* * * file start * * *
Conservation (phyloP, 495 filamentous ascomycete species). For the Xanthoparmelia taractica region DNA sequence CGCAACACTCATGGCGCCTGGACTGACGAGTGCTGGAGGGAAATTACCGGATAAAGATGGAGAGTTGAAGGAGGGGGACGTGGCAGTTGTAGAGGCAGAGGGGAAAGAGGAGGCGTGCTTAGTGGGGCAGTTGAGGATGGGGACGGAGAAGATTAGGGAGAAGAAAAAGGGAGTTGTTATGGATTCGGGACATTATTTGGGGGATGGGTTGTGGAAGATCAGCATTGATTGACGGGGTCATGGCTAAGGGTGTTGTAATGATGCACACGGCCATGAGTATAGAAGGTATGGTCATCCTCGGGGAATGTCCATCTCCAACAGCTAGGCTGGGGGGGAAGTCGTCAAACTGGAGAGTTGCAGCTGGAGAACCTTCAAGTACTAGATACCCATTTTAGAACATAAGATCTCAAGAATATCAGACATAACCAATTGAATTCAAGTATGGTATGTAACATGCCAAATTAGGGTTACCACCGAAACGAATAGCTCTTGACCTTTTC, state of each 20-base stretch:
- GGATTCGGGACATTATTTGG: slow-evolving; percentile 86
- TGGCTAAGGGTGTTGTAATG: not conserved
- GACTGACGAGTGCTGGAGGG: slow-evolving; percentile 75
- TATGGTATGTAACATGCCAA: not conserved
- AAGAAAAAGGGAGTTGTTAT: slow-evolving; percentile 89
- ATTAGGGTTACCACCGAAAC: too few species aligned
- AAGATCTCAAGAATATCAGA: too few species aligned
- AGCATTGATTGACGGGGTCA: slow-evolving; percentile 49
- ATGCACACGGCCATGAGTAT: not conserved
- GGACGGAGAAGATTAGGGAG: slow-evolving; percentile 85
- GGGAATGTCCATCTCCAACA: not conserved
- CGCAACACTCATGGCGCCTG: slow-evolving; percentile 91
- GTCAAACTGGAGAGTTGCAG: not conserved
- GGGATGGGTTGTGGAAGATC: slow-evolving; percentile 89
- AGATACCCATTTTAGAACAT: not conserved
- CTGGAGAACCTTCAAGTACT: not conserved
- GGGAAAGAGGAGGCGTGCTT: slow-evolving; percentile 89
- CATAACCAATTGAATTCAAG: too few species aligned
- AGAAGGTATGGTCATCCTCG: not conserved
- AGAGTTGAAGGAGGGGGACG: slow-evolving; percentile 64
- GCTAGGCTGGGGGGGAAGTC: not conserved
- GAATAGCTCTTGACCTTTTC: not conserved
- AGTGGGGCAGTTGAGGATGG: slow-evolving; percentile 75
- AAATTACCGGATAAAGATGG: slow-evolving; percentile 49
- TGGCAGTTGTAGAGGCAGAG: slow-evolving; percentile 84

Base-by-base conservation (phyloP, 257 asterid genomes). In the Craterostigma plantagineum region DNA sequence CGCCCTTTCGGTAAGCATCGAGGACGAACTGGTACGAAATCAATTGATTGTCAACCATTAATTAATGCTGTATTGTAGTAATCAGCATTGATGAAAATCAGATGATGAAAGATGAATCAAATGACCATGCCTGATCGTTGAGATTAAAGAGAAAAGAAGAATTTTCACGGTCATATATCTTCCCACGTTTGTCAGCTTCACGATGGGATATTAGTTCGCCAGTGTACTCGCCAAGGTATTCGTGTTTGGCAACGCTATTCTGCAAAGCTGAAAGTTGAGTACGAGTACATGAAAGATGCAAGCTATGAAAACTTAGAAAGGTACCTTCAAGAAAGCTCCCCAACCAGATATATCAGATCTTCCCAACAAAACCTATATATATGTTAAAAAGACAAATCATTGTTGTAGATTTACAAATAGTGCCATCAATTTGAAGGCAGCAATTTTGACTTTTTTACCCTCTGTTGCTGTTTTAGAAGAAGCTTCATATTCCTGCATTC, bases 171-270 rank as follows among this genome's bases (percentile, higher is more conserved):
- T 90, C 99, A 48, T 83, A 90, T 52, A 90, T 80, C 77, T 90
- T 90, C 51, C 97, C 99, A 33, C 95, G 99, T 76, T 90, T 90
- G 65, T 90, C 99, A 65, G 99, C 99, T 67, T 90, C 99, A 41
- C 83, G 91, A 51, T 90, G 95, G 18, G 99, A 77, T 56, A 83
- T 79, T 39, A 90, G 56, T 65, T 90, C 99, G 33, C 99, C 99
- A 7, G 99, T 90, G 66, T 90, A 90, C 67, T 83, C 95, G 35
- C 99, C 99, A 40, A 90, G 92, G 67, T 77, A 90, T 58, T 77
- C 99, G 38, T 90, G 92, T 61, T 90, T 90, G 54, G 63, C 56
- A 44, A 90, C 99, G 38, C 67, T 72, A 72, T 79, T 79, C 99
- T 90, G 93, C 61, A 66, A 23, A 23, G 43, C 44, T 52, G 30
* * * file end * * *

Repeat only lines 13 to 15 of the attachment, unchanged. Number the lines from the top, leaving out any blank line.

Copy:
- CGCAACACTCATGGCGCCTG: slow-evolving; percentile 91
- GTCAAACTGGAGAGTTGCAG: not conserved
- GGGATGGGTTGTGGAAGATC: slow-evolving; percentile 89